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Daniel Stofleth, a doctoral student in communication at the University of Washington, has observed firsthand the most striking difference between research universities and community colleges: diversity.

“I have attended or taught at three four-year institutions, which were all relatively homogenous,” he says. At Seattle Central College, under the mentorship of communication instructor Marian Lyles during the 2015-16 academic year, Stofleth was involved in classrooms in which “the variety of student backgrounds coalesced into some of the most thought-provoking, and often challenging, conversations I’ve been a part of in my experience as a student and instructor.” He views the diversity of the two-year college system as its core strength. “These sites of cultural exchange and exploration,” he believes, “are core to an education in the humanities.” And until recently, these sites have been overlooked as equally important to doctoral education in the humanities.

Stofleth was a member of the inaugural cohort of Mellon Fellows for Reaching New Publics, part of the Reimagining the Humanities Ph.D. and Reaching New Publics initiative at the Simpson Center for the Humanities at the University of Washington. The partnership connects doctoral students from the University of Washington with faculty members and senior administrators at three community college campuses in the Seattle district. Its larger purpose is to acquaint our doctoral students with the importance of the two-year college in the landscape of higher education today. At the University of Washington, department chairs have told me that some 50 percent of majors in the humanities are transfer students. That number reflects a larger one: nationally, nearly half of all undergraduate enrollments are in community colleges. And hiring committees in the two-year college system are seeing an increasing number of Ph.D.s among their academic job applicants.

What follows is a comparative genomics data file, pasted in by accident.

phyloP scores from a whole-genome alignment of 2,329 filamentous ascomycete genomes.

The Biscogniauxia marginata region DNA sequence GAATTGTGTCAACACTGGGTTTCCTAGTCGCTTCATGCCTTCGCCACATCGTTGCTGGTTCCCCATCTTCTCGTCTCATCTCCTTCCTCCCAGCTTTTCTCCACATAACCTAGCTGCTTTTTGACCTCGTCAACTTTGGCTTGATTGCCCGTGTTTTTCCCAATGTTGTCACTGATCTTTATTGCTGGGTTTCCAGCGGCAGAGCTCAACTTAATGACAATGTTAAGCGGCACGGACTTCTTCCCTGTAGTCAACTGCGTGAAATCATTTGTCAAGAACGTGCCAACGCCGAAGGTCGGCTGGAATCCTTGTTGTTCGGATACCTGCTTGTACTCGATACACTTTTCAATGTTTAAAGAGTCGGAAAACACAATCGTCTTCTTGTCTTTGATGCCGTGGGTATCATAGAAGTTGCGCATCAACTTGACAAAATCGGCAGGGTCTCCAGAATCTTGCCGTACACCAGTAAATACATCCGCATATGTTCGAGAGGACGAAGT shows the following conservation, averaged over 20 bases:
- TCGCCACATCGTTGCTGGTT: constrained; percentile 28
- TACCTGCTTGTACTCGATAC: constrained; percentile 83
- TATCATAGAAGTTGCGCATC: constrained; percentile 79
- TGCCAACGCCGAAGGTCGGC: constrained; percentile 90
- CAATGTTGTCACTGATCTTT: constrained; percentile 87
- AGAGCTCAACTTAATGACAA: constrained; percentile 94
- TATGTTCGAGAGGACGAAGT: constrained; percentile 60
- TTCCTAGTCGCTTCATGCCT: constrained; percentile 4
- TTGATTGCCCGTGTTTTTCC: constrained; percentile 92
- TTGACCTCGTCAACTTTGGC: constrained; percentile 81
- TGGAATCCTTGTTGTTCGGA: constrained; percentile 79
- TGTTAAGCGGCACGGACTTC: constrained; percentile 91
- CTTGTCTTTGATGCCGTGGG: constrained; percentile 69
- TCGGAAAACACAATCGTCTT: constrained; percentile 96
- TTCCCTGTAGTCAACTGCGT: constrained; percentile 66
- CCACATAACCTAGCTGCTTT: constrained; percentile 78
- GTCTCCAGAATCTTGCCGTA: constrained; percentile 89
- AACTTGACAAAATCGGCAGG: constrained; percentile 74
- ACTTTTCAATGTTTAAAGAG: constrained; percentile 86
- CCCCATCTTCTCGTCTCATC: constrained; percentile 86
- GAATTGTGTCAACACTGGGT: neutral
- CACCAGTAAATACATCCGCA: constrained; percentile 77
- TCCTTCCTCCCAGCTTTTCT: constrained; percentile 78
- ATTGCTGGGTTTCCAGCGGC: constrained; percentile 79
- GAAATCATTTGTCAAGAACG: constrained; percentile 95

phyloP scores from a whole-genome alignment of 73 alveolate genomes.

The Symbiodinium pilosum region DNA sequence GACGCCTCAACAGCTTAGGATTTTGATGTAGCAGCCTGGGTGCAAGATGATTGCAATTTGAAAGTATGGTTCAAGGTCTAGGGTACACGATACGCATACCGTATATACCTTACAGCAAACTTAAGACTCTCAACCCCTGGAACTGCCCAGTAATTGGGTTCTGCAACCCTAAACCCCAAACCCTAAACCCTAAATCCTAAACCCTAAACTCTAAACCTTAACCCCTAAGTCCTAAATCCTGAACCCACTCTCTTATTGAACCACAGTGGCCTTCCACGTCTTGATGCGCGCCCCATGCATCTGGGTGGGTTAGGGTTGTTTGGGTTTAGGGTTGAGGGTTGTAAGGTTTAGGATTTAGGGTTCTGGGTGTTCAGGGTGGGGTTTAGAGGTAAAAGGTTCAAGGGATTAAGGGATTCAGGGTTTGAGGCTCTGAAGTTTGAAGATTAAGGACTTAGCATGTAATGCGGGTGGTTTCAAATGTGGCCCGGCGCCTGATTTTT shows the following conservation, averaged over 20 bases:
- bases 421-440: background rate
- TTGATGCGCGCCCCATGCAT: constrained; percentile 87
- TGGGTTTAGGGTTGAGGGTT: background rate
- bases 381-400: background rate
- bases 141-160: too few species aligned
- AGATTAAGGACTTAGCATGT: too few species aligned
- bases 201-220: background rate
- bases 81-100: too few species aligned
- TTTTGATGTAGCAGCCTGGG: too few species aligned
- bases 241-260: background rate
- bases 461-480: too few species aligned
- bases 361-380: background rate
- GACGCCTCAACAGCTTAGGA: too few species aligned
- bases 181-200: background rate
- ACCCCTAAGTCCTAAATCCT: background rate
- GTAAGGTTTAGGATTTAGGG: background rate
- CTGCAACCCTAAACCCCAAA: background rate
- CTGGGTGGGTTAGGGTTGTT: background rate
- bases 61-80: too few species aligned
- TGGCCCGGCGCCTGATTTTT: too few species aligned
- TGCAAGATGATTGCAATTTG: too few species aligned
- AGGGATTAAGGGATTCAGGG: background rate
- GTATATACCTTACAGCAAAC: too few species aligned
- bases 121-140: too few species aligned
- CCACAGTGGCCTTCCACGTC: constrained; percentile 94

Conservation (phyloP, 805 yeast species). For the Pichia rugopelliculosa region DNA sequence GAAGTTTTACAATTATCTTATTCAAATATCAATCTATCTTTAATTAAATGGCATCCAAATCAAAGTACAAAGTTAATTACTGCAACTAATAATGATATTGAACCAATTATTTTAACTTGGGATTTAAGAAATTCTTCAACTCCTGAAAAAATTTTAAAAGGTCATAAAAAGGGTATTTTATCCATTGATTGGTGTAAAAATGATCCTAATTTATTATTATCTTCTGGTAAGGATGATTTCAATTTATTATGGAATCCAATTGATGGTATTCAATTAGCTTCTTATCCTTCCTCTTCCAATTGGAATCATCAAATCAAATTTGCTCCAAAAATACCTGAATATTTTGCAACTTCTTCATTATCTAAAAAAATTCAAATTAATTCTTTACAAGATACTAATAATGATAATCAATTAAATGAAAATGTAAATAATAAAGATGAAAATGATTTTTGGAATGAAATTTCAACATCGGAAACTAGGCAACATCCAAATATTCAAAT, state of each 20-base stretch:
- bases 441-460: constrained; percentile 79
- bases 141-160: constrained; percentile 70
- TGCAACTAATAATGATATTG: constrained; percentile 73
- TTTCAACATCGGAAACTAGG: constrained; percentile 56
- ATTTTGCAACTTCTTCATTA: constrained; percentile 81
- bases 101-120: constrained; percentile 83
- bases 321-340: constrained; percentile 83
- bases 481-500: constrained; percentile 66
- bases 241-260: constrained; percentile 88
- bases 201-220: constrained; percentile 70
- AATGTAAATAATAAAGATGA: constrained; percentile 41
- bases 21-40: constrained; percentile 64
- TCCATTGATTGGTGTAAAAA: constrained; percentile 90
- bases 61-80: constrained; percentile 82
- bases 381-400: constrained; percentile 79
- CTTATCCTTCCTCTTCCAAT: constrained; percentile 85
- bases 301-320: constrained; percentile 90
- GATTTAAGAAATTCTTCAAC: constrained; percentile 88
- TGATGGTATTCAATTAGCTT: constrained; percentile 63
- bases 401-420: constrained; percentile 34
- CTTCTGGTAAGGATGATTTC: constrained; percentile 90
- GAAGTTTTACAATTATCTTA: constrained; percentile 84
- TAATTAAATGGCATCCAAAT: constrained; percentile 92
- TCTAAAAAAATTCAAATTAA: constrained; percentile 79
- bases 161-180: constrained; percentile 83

Initiatives like the one at UW make these emerging connections concrete. Six doctoral students are selected and paired with two-year-college faculty mentors in their disciplines during each year of the program, which is supported by the Andrew W. Mellon Foundation and runs from 2015 to 2019. In the first year, fellows represented the departments of English, history, communications, philosophy, French and Italian, and Spanish and Portuguese. An incoming cohort in the second year adds to the list the departments of Asian languages and literature and comparative literature, cinema and media.

The mentoring relationships between doctoral students and two-year-college faculty members are designed to become independent collaborations, with fellows and mentors undertaking projects that are responsive to their content expertise, to student needs in the classroom, and to the lines of inquiry that doctoral students bring to the process. To cite just a few examples, while Stofleth and Lyles focused on race and diversity, among other topics, other mentor-mentee pairs considered the expansion of study-abroad opportunities for two-year college students. Others taught a new writing course, designed by the faculty mentor and supported by the fellow, focusing on statements of purpose for college applications.